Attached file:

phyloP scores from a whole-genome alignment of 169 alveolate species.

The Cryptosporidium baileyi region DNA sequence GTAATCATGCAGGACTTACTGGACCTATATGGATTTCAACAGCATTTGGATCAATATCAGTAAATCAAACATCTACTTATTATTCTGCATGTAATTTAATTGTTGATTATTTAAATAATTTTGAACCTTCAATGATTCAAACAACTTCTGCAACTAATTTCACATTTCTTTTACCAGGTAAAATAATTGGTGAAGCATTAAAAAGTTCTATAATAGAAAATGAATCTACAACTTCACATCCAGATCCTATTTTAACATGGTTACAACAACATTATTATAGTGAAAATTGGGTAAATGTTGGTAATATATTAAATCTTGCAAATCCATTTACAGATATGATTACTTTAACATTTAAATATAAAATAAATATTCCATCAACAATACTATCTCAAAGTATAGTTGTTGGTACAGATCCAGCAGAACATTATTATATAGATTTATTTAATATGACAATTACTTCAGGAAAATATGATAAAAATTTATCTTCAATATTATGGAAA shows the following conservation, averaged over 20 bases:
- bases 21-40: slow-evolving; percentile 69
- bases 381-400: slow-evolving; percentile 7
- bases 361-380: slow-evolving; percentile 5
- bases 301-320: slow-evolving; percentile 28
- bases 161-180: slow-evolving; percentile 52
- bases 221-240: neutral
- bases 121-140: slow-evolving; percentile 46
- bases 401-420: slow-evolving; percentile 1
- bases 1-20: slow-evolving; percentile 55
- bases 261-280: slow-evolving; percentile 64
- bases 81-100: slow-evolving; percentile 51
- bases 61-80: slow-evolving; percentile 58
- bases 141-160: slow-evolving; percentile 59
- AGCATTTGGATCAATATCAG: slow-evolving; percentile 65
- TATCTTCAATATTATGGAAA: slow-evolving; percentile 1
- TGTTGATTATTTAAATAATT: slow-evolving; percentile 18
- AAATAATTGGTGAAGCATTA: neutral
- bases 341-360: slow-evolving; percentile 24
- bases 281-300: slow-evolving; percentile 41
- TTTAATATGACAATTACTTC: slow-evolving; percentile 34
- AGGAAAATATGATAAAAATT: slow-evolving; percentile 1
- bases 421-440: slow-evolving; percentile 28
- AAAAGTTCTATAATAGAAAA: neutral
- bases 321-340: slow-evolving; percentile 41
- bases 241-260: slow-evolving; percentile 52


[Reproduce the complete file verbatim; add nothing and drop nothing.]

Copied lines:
phyloP scores from a whole-genome alignment of 169 alveolate species.

The Cryptosporidium baileyi region DNA sequence GTAATCATGCAGGACTTACTGGACCTATATGGATTTCAACAGCATTTGGATCAATATCAGTAAATCAAACATCTACTTATTATTCTGCATGTAATTTAATTGTTGATTATTTAAATAATTTTGAACCTTCAATGATTCAAACAACTTCTGCAACTAATTTCACATTTCTTTTACCAGGTAAAATAATTGGTGAAGCATTAAAAAGTTCTATAATAGAAAATGAATCTACAACTTCACATCCAGATCCTATTTTAACATGGTTACAACAACATTATTATAGTGAAAATTGGGTAAATGTTGGTAATATATTAAATCTTGCAAATCCATTTACAGATATGATTACTTTAACATTTAAATATAAAATAAATATTCCATCAACAATACTATCTCAAAGTATAGTTGTTGGTACAGATCCAGCAGAACATTATTATATAGATTTATTTAATATGACAATTACTTCAGGAAAATATGATAAAAATTTATCTTCAATATTATGGAAA shows the following conservation, averaged over 20 bases:
- bases 21-40: slow-evolving; percentile 69
- bases 381-400: slow-evolving; percentile 7
- bases 361-380: slow-evolving; percentile 5
- bases 301-320: slow-evolving; percentile 28
- bases 161-180: slow-evolving; percentile 52
- bases 221-240: neutral
- bases 121-140: slow-evolving; percentile 46
- bases 401-420: slow-evolving; percentile 1
- bases 1-20: slow-evolving; percentile 55
- bases 261-280: slow-evolving; percentile 64
- bases 81-100: slow-evolving; percentile 51
- bases 61-80: slow-evolving; percentile 58
- bases 141-160: slow-evolving; percentile 59
- AGCATTTGGATCAATATCAG: slow-evolving; percentile 65
- TATCTTCAATATTATGGAAA: slow-evolving; percentile 1
- TGTTGATTATTTAAATAATT: slow-evolving; percentile 18
- AAATAATTGGTGAAGCATTA: neutral
- bases 341-360: slow-evolving; percentile 24
- bases 281-300: slow-evolving; percentile 41
- TTTAATATGACAATTACTTC: slow-evolving; percentile 34
- AGGAAAATATGATAAAAATT: slow-evolving; percentile 1
- bases 421-440: slow-evolving; percentile 28
- AAAAGTTCTATAATAGAAAA: neutral
- bases 321-340: slow-evolving; percentile 41
- bases 241-260: slow-evolving; percentile 52